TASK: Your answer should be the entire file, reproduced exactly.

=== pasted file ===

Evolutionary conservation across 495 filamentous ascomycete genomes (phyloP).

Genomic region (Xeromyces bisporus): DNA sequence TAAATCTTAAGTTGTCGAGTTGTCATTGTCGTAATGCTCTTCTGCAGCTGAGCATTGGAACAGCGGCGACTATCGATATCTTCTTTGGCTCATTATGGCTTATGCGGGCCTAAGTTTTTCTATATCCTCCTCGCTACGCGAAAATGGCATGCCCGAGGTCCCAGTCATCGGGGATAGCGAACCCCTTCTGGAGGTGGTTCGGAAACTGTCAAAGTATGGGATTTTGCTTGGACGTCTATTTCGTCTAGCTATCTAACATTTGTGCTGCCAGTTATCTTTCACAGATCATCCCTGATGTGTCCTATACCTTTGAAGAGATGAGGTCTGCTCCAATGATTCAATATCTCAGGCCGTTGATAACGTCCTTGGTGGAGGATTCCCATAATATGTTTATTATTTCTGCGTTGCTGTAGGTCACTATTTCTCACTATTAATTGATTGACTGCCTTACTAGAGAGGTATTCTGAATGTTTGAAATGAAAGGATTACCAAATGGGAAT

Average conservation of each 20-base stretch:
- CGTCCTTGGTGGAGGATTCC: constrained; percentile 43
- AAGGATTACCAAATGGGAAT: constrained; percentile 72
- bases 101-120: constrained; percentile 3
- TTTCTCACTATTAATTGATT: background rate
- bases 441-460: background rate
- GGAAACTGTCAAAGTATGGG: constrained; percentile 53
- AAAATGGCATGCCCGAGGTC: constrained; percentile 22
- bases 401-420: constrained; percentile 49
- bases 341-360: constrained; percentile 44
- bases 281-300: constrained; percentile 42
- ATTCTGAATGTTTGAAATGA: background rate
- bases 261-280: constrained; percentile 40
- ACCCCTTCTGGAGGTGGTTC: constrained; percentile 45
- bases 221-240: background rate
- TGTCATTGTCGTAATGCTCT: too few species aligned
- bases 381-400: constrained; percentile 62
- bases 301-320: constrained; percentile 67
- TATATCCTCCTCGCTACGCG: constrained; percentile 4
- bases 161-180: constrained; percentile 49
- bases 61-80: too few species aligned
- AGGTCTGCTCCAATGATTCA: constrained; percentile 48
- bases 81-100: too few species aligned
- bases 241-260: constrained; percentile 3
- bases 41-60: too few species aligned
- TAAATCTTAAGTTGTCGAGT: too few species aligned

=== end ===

Evolutionary conservation across 495 filamentous ascomycete genomes (phyloP).

Genomic region (Xeromyces bisporus): DNA sequence TAAATCTTAAGTTGTCGAGTTGTCATTGTCGTAATGCTCTTCTGCAGCTGAGCATTGGAACAGCGGCGACTATCGATATCTTCTTTGGCTCATTATGGCTTATGCGGGCCTAAGTTTTTCTATATCCTCCTCGCTACGCGAAAATGGCATGCCCGAGGTCCCAGTCATCGGGGATAGCGAACCCCTTCTGGAGGTGGTTCGGAAACTGTCAAAGTATGGGATTTTGCTTGGACGTCTATTTCGTCTAGCTATCTAACATTTGTGCTGCCAGTTATCTTTCACAGATCATCCCTGATGTGTCCTATACCTTTGAAGAGATGAGGTCTGCTCCAATGATTCAATATCTCAGGCCGTTGATAACGTCCTTGGTGGAGGATTCCCATAATATGTTTATTATTTCTGCGTTGCTGTAGGTCACTATTTCTCACTATTAATTGATTGACTGCCTTACTAGAGAGGTATTCTGAATGTTTGAAATGAAAGGATTACCAAATGGGAAT

Average conservation of each 20-base stretch:
- CGTCCTTGGTGGAGGATTCC: constrained; percentile 43
- AAGGATTACCAAATGGGAAT: constrained; percentile 72
- bases 101-120: constrained; percentile 3
- TTTCTCACTATTAATTGATT: background rate
- bases 441-460: background rate
- GGAAACTGTCAAAGTATGGG: constrained; percentile 53
- AAAATGGCATGCCCGAGGTC: constrained; percentile 22
- bases 401-420: constrained; percentile 49
- bases 341-360: constrained; percentile 44
- bases 281-300: constrained; percentile 42
- ATTCTGAATGTTTGAAATGA: background rate
- bases 261-280: constrained; percentile 40
- ACCCCTTCTGGAGGTGGTTC: constrained; percentile 45
- bases 221-240: background rate
- TGTCATTGTCGTAATGCTCT: too few species aligned
- bases 381-400: constrained; percentile 62
- bases 301-320: constrained; percentile 67
- TATATCCTCCTCGCTACGCG: constrained; percentile 4
- bases 161-180: constrained; percentile 49
- bases 61-80: too few species aligned
- AGGTCTGCTCCAATGATTCA: constrained; percentile 48
- bases 81-100: too few species aligned
- bases 241-260: constrained; percentile 3
- bases 41-60: too few species aligned
- TAAATCTTAAGTTGTCGAGT: too few species aligned